This phase offers the opportunity to reintroduce the whole foods that were off limits in the first two phases of the Atkins Diet. While this is good news for those who miss apples, oatmeal and yams, for example, it’s also an opportunity for people to lose the control they have maintained until now. These guidelines, used in concert with a carb counter, should help your patients navigate these tricky waters. Remind them that not everyone can reintroduce these foods; others can handle only small amounts or have them only occasionally. The operative phrase is to proceed with caution.
Higher Glycemic Fruit
A broader array of fruit is the first group of foods typically reintroduced in Pre-Maintenance. Assuming a patient didn’t have trouble with moderate portions of berries, cherries and melon in OWL, she can now experiment with other fruits. Net Carb gram counts vary significantly from one type of fruit to another. If eating any of these fruits arouses carb cravings or triggers unreasonable hunger, advise backing off them for a while before trying again. All fruit is high in sugar and should be treated as a garnish. A good rule of thumb is to aim for just two portions a day. To add “new” fruits to the berries already being consumed, start with small portions (no more than a half-cup) of such relatively low-carb fresh fruits as plums, peaches, apples, tangerines and kiwis. Additionally:
- Avoid the higher carb fruits, at least initially. One small ripe banana packs about 21 grams of Net Carbs and its close relative, the plantain, even more.
- Pass on canned fruit. Even fruit packed in juice concentrate or “lite” syrup is swimming in added sugar.
- Drying fruit, including apricots, raisins (grapes), prunes (plums) and apple slices concentrates the sugars, elevating their carb count. Steer clear of them.
Also continue to avoid fruit juice, which might as well be liquid sugar, with the exception of lemon and lime juice. A cup of unsweetened apple juice, for example, racks up 29 grams of Net Carbs, and orange juice (even freshly squeezed) is a close runner-up. Without the fiber to slow its absorption, fruit juice has the impact of a sledgehammer on one’s metabolism. To consume less sugar and more fiber, advise your patients to have an orange instead of OJ, or an apple instead of apple juice or applesauce.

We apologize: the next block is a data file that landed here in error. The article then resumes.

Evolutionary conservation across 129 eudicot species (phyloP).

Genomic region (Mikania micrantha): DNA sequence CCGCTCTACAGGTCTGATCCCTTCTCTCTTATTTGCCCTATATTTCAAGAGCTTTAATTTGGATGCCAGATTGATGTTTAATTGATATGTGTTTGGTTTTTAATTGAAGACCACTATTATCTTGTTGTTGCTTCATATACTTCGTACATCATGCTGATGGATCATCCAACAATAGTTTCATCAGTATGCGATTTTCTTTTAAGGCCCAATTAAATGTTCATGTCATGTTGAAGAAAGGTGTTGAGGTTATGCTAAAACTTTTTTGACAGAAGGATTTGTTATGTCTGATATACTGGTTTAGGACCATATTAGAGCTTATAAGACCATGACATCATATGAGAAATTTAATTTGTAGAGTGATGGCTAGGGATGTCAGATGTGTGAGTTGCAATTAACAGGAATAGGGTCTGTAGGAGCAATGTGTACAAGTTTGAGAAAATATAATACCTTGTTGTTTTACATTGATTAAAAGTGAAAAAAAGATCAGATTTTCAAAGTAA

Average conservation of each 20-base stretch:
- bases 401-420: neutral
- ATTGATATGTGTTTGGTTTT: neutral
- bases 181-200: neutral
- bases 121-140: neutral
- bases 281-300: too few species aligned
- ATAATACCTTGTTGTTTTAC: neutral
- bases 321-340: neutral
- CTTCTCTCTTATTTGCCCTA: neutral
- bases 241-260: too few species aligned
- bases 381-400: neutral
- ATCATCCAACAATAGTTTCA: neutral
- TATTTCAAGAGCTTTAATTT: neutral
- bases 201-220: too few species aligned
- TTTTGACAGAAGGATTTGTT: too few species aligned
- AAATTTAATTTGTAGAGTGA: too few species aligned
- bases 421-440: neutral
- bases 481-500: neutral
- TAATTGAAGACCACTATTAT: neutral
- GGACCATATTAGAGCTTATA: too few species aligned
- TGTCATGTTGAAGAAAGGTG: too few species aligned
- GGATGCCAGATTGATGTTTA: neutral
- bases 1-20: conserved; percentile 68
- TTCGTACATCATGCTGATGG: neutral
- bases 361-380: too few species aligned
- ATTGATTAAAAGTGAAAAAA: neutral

The second food group typically reintroduced in Pre-Maintenance is comprised of vegetables like winter squash, sweet potatoes and root vegetables such as carrots, beets and parsnips. All root vegetables are rich in minerals, and brightly colored ones are full of antioxidants, but these same vegetables are significantly higher in Net Carbs than foundation vegetables are. Advise your patients to keep portions small, at least initially. Even within this grouping, carb counts vary greatly. Carrots and beets, for example, come in well below corn on the cob and potatoes. And a single serving of cassava exceeds the total carb intake for a day in Induction, with taro a close runner-up.
As the last rung on the Carb Ladder, whole grains are usually the last food group to reintroduce (if at all) in Pre-Maintenance. Ounce for ounce, grains are generally the highest in carb content of any whole food. You’ll note that we refer to this category as whole grains, not simply grains. Oats, buckwheat, brown rice and other whole grains are good sources of fiber, B vitamins, vitamin E and minerals such as zinc and magnesium. But they and products made with them—whole grain bread, for one—come with a high-carb price tag. These foods can be problematic for individuals with a low carb tolerance. They should be introduced with care and, if tolerated, consumed in moderation.
Refined grains, including white rice, have been stripped of their valuable bran and germ. The germ is the seed embryo, which is rich in antioxidants, fatty acids and other micronutrients. Whole grains include pearled barley, bulgur, buckwheat (kasha), rolled or steel-cut oatmeal, quinoa and wheat berries. Wild rice (actually a grass) is also acceptable in this phase. Refined grains are not on the list of Acceptable Foods for Phase 3. Nor are processed foods such as bread, pasta, pita breads, tortillas, crackers and breakfast cereals. Some people can consume some of these foods. It’s essential that your patients carefully inspect the Nutritional Facts panel on all processed products; foods that incorporate grains qualify as minefields. Baked goods made with whole wheat or other whole grains—look for 100 percent whole grain—tend to be higher in fiber and thus lower in carbs, as well as higher in micronutrients. If white flour is the first item on the ingredients list, followed by whole-grain flour, it is not compatible with a low-carbohydrate dietary approach, even in the last two phases of Atkins.